As you may know, a large majority of Earth’s surface (about 70% of it), is covered by water. However, you have to factor in just how thin this layer actually is, which presents a question: how much water does Earth actually have?
Well, according to a 2013 Geological Survey, if we could gather ALL of Earth’s water — from the oceans, lakes, streams, rivers and even the polar ice caps — into a single drop, it would have a diameter of just 860 MILES. (To put this in perspective: for Americans, roughly the same distance separates Salt Lake City, Utah and Topeka, Kansas. For Australians, about the same mileage is between Melbourne and Brisbane). This huge “drop” would be approximately 332,500,000 cubic miles (1,386,000,000 cubic kilometers) in volume though.
Furthermore, the amount of freshwater (you know.. the water that is okay to consume) is even smaller. If we were to gather all of it up, the drop would be only 169.5 miles (272.8 kilometers) across in total; a smaller landmass than the state Kentucky (USA), or about half the length of Britain (estimates say its about 402 miles/667km long, north to south).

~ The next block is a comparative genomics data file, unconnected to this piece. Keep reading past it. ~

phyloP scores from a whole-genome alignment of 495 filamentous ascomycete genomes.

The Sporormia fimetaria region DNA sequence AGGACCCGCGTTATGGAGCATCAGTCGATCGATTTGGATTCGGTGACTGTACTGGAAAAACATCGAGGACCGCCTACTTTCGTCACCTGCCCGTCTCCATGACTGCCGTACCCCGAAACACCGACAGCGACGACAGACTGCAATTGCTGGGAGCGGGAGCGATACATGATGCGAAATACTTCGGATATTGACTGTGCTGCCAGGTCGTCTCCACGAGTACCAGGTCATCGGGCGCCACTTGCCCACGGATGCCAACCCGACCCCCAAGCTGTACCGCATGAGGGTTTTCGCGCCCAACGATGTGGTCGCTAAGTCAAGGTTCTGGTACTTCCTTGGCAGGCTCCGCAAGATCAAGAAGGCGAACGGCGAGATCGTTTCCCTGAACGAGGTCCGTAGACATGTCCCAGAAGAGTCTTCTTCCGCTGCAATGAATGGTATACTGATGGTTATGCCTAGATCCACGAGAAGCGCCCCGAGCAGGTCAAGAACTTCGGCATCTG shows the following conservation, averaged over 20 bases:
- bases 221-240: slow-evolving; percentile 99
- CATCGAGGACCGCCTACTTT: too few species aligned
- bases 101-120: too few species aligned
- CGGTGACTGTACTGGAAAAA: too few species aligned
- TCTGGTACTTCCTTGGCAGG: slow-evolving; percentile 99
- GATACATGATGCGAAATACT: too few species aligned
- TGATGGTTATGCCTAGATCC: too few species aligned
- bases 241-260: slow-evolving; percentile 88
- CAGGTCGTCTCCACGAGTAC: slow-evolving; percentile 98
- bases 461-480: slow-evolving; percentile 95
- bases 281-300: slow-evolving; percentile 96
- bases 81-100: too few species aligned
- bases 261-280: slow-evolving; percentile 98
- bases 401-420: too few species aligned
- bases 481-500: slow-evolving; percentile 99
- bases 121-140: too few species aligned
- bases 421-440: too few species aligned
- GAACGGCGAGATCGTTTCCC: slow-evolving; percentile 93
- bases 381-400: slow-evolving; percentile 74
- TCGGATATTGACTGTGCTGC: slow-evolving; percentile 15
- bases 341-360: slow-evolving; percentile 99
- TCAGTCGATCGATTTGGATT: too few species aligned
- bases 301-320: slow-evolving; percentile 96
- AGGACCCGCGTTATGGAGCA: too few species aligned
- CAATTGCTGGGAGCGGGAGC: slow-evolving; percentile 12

If we were to gather the entirety of Europa’s water into a sphere, the sphere would have a radius of 877 kilometers. That’s almost 2-3 times more water (volume-wise) than all of Earth’s oceans combined.
It's amazing to think about. Our pale blue dot, at its heart, really isn't all that blue. But this is just the tip of the iceberg. There are a number of fascinating facts about our planet. Some, you may have heard of before but never fully understood. And some seem entirely out of this world. Whatever the case may be, take a moment, and get to know our planet a little better in the video below.